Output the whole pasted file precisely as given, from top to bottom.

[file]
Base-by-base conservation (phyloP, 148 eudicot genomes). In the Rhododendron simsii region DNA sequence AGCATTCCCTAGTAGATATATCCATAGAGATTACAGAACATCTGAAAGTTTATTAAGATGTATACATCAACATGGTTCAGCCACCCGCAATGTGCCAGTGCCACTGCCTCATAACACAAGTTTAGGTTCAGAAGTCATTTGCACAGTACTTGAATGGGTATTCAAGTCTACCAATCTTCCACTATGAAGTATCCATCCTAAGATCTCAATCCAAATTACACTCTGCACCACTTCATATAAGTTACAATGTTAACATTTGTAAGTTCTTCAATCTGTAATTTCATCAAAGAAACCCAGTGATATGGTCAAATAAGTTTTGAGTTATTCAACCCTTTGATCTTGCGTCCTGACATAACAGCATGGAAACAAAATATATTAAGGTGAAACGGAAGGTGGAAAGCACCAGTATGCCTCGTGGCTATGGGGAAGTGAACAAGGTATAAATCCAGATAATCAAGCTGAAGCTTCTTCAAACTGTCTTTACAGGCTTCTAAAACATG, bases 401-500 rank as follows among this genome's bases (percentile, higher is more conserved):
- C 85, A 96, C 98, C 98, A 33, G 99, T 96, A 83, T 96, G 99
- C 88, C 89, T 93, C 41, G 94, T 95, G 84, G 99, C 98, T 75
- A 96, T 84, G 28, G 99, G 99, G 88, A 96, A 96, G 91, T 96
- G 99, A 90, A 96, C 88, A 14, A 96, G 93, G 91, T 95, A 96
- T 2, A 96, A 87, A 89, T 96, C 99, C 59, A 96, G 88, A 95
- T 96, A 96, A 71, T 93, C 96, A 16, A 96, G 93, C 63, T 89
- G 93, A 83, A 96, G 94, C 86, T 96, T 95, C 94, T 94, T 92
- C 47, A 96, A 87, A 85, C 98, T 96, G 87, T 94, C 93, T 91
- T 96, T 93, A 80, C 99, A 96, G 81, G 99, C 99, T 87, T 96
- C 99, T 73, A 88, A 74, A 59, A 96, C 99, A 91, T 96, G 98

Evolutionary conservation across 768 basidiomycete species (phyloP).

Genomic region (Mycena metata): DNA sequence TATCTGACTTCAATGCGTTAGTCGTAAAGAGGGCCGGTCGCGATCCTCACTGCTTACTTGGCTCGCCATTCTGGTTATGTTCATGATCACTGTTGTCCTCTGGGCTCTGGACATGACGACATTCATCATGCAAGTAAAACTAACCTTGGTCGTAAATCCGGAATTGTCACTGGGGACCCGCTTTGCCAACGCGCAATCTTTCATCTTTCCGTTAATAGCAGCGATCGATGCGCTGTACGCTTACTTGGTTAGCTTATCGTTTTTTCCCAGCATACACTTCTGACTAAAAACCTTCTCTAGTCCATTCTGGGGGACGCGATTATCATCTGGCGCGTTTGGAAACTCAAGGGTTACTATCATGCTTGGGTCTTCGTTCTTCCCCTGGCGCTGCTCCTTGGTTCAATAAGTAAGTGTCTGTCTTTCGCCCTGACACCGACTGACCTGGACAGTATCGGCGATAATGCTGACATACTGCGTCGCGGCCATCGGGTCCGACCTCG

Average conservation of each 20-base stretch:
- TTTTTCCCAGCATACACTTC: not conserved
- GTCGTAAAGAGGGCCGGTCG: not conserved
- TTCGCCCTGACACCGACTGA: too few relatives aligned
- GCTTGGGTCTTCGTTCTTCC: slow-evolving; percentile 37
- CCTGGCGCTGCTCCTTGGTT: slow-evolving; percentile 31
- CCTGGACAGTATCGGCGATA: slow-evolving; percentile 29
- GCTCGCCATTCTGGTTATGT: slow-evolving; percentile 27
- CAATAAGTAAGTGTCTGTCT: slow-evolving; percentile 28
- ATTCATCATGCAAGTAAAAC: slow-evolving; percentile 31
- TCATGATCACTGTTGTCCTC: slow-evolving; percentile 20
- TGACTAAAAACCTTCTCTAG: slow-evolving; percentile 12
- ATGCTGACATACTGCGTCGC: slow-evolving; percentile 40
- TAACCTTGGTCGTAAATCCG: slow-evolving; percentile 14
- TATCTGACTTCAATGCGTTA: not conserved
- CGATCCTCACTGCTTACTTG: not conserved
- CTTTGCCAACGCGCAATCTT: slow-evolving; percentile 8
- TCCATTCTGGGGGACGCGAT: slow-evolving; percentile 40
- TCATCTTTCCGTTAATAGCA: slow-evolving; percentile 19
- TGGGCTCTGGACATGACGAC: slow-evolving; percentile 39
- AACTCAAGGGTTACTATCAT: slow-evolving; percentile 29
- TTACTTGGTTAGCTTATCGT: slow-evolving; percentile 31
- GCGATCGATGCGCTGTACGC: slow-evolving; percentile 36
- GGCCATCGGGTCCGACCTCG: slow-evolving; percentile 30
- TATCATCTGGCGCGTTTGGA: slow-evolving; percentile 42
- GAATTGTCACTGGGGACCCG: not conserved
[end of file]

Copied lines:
Base-by-base conservation (phyloP, 148 eudicot genomes). In the Rhododendron simsii region DNA sequence AGCATTCCCTAGTAGATATATCCATAGAGATTACAGAACATCTGAAAGTTTATTAAGATGTATACATCAACATGGTTCAGCCACCCGCAATGTGCCAGTGCCACTGCCTCATAACACAAGTTTAGGTTCAGAAGTCATTTGCACAGTACTTGAATGGGTATTCAAGTCTACCAATCTTCCACTATGAAGTATCCATCCTAAGATCTCAATCCAAATTACACTCTGCACCACTTCATATAAGTTACAATGTTAACATTTGTAAGTTCTTCAATCTGTAATTTCATCAAAGAAACCCAGTGATATGGTCAAATAAGTTTTGAGTTATTCAACCCTTTGATCTTGCGTCCTGACATAACAGCATGGAAACAAAATATATTAAGGTGAAACGGAAGGTGGAAAGCACCAGTATGCCTCGTGGCTATGGGGAAGTGAACAAGGTATAAATCCAGATAATCAAGCTGAAGCTTCTTCAAACTGTCTTTACAGGCTTCTAAAACATG, bases 401-500 rank as follows among this genome's bases (percentile, higher is more conserved):
- C 85, A 96, C 98, C 98, A 33, G 99, T 96, A 83, T 96, G 99
- C 88, C 89, T 93, C 41, G 94, T 95, G 84, G 99, C 98, T 75
- A 96, T 84, G 28, G 99, G 99, G 88, A 96, A 96, G 91, T 96
- G 99, A 90, A 96, C 88, A 14, A 96, G 93, G 91, T 95, A 96
- T 2, A 96, A 87, A 89, T 96, C 99, C 59, A 96, G 88, A 95
- T 96, A 96, A 71, T 93, C 96, A 16, A 96, G 93, C 63, T 89
- G 93, A 83, A 96, G 94, C 86, T 96, T 95, C 94, T 94, T 92
- C 47, A 96, A 87, A 85, C 98, T 96, G 87, T 94, C 93, T 91
- T 96, T 93, A 80, C 99, A 96, G 81, G 99, C 99, T 87, T 96
- C 99, T 73, A 88, A 74, A 59, A 96, C 99, A 91, T 96, G 98

Evolutionary conservation across 768 basidiomycete species (phyloP).

Genomic region (Mycena metata): DNA sequence TATCTGACTTCAATGCGTTAGTCGTAAAGAGGGCCGGTCGCGATCCTCACTGCTTACTTGGCTCGCCATTCTGGTTATGTTCATGATCACTGTTGTCCTCTGGGCTCTGGACATGACGACATTCATCATGCAAGTAAAACTAACCTTGGTCGTAAATCCGGAATTGTCACTGGGGACCCGCTTTGCCAACGCGCAATCTTTCATCTTTCCGTTAATAGCAGCGATCGATGCGCTGTACGCTTACTTGGTTAGCTTATCGTTTTTTCCCAGCATACACTTCTGACTAAAAACCTTCTCTAGTCCATTCTGGGGGACGCGATTATCATCTGGCGCGTTTGGAAACTCAAGGGTTACTATCATGCTTGGGTCTTCGTTCTTCCCCTGGCGCTGCTCCTTGGTTCAATAAGTAAGTGTCTGTCTTTCGCCCTGACACCGACTGACCTGGACAGTATCGGCGATAATGCTGACATACTGCGTCGCGGCCATCGGGTCCGACCTCG

Average conservation of each 20-base stretch:
- TTTTTCCCAGCATACACTTC: not conserved
- GTCGTAAAGAGGGCCGGTCG: not conserved
- TTCGCCCTGACACCGACTGA: too few relatives aligned
- GCTTGGGTCTTCGTTCTTCC: slow-evolving; percentile 37
- CCTGGCGCTGCTCCTTGGTT: slow-evolving; percentile 31
- CCTGGACAGTATCGGCGATA: slow-evolving; percentile 29
- GCTCGCCATTCTGGTTATGT: slow-evolving; percentile 27
- CAATAAGTAAGTGTCTGTCT: slow-evolving; percentile 28
- ATTCATCATGCAAGTAAAAC: slow-evolving; percentile 31
- TCATGATCACTGTTGTCCTC: slow-evolving; percentile 20
- TGACTAAAAACCTTCTCTAG: slow-evolving; percentile 12
- ATGCTGACATACTGCGTCGC: slow-evolving; percentile 40
- TAACCTTGGTCGTAAATCCG: slow-evolving; percentile 14
- TATCTGACTTCAATGCGTTA: not conserved
- CGATCCTCACTGCTTACTTG: not conserved
- CTTTGCCAACGCGCAATCTT: slow-evolving; percentile 8
- TCCATTCTGGGGGACGCGAT: slow-evolving; percentile 40
- TCATCTTTCCGTTAATAGCA: slow-evolving; percentile 19
- TGGGCTCTGGACATGACGAC: slow-evolving; percentile 39
- AACTCAAGGGTTACTATCAT: slow-evolving; percentile 29
- TTACTTGGTTAGCTTATCGT: slow-evolving; percentile 31
- GCGATCGATGCGCTGTACGC: slow-evolving; percentile 36
- GGCCATCGGGTCCGACCTCG: slow-evolving; percentile 30
- TATCATCTGGCGCGTTTGGA: slow-evolving; percentile 42
- GAATTGTCACTGGGGACCCG: not conserved